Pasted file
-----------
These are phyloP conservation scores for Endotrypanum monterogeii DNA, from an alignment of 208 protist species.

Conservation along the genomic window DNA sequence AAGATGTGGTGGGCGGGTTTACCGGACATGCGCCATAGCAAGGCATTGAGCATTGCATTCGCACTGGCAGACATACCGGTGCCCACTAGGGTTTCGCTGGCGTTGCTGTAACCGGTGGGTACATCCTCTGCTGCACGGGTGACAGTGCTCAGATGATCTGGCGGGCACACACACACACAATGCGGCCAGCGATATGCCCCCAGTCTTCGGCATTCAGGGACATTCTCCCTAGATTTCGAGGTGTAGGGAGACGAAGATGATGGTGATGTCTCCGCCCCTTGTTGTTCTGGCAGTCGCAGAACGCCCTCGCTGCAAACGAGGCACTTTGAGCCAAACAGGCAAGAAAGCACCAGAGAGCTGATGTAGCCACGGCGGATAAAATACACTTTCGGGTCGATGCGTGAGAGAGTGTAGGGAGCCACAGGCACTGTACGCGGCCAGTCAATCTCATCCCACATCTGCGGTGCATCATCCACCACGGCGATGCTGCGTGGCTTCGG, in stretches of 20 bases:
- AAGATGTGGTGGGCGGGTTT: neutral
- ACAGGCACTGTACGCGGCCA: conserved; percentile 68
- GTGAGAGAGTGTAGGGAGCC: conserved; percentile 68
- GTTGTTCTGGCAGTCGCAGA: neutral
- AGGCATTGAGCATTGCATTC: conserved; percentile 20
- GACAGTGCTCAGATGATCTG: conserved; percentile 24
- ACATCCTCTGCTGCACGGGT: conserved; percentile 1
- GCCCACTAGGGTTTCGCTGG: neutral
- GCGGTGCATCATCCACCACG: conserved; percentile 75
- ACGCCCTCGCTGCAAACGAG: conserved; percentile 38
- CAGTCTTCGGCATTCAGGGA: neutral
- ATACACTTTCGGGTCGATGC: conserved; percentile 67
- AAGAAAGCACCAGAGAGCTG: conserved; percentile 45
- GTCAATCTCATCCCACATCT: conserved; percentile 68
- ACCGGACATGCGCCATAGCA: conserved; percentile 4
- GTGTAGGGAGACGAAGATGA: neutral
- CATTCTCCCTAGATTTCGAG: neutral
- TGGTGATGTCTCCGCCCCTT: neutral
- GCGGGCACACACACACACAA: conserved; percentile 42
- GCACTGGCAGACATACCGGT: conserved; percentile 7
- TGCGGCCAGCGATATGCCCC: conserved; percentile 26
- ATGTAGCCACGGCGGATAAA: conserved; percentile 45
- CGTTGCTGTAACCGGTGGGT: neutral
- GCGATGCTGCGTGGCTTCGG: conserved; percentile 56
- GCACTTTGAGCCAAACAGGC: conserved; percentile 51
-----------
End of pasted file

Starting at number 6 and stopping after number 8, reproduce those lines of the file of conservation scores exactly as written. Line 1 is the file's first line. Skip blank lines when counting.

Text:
- GTTGTTCTGGCAGTCGCAGA: neutral
- AGGCATTGAGCATTGCATTC: conserved; percentile 20
- GACAGTGCTCAGATGATCTG: conserved; percentile 24